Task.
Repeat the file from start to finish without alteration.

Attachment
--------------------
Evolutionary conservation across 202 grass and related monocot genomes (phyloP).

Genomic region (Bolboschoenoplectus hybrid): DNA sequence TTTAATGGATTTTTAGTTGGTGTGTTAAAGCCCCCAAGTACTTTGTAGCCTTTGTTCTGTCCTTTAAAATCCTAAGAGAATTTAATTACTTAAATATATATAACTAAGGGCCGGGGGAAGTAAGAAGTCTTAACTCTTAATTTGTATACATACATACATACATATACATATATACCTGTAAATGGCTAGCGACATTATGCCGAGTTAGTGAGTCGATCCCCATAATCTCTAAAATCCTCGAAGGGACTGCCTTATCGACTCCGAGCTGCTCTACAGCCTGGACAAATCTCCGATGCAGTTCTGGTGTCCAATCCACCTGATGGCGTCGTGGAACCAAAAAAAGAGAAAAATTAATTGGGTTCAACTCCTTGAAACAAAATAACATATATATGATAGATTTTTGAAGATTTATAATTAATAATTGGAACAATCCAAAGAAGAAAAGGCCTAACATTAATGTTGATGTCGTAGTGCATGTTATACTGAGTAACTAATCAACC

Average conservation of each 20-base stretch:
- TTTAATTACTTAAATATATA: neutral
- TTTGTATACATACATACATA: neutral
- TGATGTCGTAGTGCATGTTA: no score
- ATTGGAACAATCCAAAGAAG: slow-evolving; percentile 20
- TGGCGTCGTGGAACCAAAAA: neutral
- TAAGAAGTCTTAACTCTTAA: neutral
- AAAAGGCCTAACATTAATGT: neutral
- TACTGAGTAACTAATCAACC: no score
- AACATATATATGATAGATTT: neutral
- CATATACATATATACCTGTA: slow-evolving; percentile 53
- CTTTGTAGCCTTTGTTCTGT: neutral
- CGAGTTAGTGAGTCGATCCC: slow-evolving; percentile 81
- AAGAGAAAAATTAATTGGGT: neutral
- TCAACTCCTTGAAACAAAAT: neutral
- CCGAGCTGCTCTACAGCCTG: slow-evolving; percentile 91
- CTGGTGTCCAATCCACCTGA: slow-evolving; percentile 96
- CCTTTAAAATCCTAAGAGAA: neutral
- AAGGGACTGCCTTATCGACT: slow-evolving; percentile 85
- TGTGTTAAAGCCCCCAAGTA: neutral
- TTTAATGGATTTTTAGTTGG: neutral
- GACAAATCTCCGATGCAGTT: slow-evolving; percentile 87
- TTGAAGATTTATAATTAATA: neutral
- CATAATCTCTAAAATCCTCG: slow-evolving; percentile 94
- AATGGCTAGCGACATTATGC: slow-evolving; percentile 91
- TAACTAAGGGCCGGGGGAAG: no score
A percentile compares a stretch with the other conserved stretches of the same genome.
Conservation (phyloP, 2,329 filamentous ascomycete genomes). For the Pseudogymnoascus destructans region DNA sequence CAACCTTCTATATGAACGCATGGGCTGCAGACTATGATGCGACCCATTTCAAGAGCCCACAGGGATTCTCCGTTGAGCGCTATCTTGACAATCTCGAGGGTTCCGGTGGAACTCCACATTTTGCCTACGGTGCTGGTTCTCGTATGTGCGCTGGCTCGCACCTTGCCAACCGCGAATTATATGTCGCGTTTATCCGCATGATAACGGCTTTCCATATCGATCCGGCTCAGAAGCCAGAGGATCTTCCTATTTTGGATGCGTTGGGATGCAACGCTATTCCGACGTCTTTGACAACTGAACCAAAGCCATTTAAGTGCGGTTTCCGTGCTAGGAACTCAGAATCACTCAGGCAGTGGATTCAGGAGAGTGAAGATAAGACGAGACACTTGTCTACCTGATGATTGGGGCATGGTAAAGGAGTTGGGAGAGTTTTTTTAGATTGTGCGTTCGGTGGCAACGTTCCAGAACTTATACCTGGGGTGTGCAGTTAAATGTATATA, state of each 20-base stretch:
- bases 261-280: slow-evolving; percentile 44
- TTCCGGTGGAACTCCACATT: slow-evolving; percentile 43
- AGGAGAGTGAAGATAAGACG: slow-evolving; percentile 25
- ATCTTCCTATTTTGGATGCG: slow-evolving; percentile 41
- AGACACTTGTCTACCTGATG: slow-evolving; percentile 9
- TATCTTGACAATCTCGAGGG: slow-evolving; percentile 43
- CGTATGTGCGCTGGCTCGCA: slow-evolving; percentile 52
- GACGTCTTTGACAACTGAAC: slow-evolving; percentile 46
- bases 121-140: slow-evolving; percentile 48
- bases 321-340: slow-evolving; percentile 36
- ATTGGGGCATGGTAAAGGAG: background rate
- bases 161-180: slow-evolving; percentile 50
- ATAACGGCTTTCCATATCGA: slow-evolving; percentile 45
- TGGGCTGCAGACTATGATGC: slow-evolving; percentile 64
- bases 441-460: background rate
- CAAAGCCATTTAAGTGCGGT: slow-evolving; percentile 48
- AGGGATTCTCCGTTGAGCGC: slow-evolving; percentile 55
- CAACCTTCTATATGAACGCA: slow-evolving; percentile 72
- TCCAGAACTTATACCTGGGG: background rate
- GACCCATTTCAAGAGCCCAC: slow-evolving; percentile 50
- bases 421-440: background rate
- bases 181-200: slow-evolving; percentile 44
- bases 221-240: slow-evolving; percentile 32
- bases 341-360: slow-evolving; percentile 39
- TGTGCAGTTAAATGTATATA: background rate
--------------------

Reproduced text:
Evolutionary conservation across 202 grass and related monocot genomes (phyloP).

Genomic region (Bolboschoenoplectus hybrid): DNA sequence TTTAATGGATTTTTAGTTGGTGTGTTAAAGCCCCCAAGTACTTTGTAGCCTTTGTTCTGTCCTTTAAAATCCTAAGAGAATTTAATTACTTAAATATATATAACTAAGGGCCGGGGGAAGTAAGAAGTCTTAACTCTTAATTTGTATACATACATACATACATATACATATATACCTGTAAATGGCTAGCGACATTATGCCGAGTTAGTGAGTCGATCCCCATAATCTCTAAAATCCTCGAAGGGACTGCCTTATCGACTCCGAGCTGCTCTACAGCCTGGACAAATCTCCGATGCAGTTCTGGTGTCCAATCCACCTGATGGCGTCGTGGAACCAAAAAAAGAGAAAAATTAATTGGGTTCAACTCCTTGAAACAAAATAACATATATATGATAGATTTTTGAAGATTTATAATTAATAATTGGAACAATCCAAAGAAGAAAAGGCCTAACATTAATGTTGATGTCGTAGTGCATGTTATACTGAGTAACTAATCAACC

Average conservation of each 20-base stretch:
- TTTAATTACTTAAATATATA: neutral
- TTTGTATACATACATACATA: neutral
- TGATGTCGTAGTGCATGTTA: no score
- ATTGGAACAATCCAAAGAAG: slow-evolving; percentile 20
- TGGCGTCGTGGAACCAAAAA: neutral
- TAAGAAGTCTTAACTCTTAA: neutral
- AAAAGGCCTAACATTAATGT: neutral
- TACTGAGTAACTAATCAACC: no score
- AACATATATATGATAGATTT: neutral
- CATATACATATATACCTGTA: slow-evolving; percentile 53
- CTTTGTAGCCTTTGTTCTGT: neutral
- CGAGTTAGTGAGTCGATCCC: slow-evolving; percentile 81
- AAGAGAAAAATTAATTGGGT: neutral
- TCAACTCCTTGAAACAAAAT: neutral
- CCGAGCTGCTCTACAGCCTG: slow-evolving; percentile 91
- CTGGTGTCCAATCCACCTGA: slow-evolving; percentile 96
- CCTTTAAAATCCTAAGAGAA: neutral
- AAGGGACTGCCTTATCGACT: slow-evolving; percentile 85
- TGTGTTAAAGCCCCCAAGTA: neutral
- TTTAATGGATTTTTAGTTGG: neutral
- GACAAATCTCCGATGCAGTT: slow-evolving; percentile 87
- TTGAAGATTTATAATTAATA: neutral
- CATAATCTCTAAAATCCTCG: slow-evolving; percentile 94
- AATGGCTAGCGACATTATGC: slow-evolving; percentile 91
- TAACTAAGGGCCGGGGGAAG: no score
A percentile compares a stretch with the other conserved stretches of the same genome.
Conservation (phyloP, 2,329 filamentous ascomycete genomes). For the Pseudogymnoascus destructans region DNA sequence CAACCTTCTATATGAACGCATGGGCTGCAGACTATGATGCGACCCATTTCAAGAGCCCACAGGGATTCTCCGTTGAGCGCTATCTTGACAATCTCGAGGGTTCCGGTGGAACTCCACATTTTGCCTACGGTGCTGGTTCTCGTATGTGCGCTGGCTCGCACCTTGCCAACCGCGAATTATATGTCGCGTTTATCCGCATGATAACGGCTTTCCATATCGATCCGGCTCAGAAGCCAGAGGATCTTCCTATTTTGGATGCGTTGGGATGCAACGCTATTCCGACGTCTTTGACAACTGAACCAAAGCCATTTAAGTGCGGTTTCCGTGCTAGGAACTCAGAATCACTCAGGCAGTGGATTCAGGAGAGTGAAGATAAGACGAGACACTTGTCTACCTGATGATTGGGGCATGGTAAAGGAGTTGGGAGAGTTTTTTTAGATTGTGCGTTCGGTGGCAACGTTCCAGAACTTATACCTGGGGTGTGCAGTTAAATGTATATA, state of each 20-base stretch:
- bases 261-280: slow-evolving; percentile 44
- TTCCGGTGGAACTCCACATT: slow-evolving; percentile 43
- AGGAGAGTGAAGATAAGACG: slow-evolving; percentile 25
- ATCTTCCTATTTTGGATGCG: slow-evolving; percentile 41
- AGACACTTGTCTACCTGATG: slow-evolving; percentile 9
- TATCTTGACAATCTCGAGGG: slow-evolving; percentile 43
- CGTATGTGCGCTGGCTCGCA: slow-evolving; percentile 52
- GACGTCTTTGACAACTGAAC: slow-evolving; percentile 46
- bases 121-140: slow-evolving; percentile 48
- bases 321-340: slow-evolving; percentile 36
- ATTGGGGCATGGTAAAGGAG: background rate
- bases 161-180: slow-evolving; percentile 50
- ATAACGGCTTTCCATATCGA: slow-evolving; percentile 45
- TGGGCTGCAGACTATGATGC: slow-evolving; percentile 64
- bases 441-460: background rate
- CAAAGCCATTTAAGTGCGGT: slow-evolving; percentile 48
- AGGGATTCTCCGTTGAGCGC: slow-evolving; percentile 55
- CAACCTTCTATATGAACGCA: slow-evolving; percentile 72
- TCCAGAACTTATACCTGGGG: background rate
- GACCCATTTCAAGAGCCCAC: slow-evolving; percentile 50
- bases 421-440: background rate
- bases 181-200: slow-evolving; percentile 44
- bases 221-240: slow-evolving; percentile 32
- bases 341-360: slow-evolving; percentile 39
- TGTGCAGTTAAATGTATATA: background rate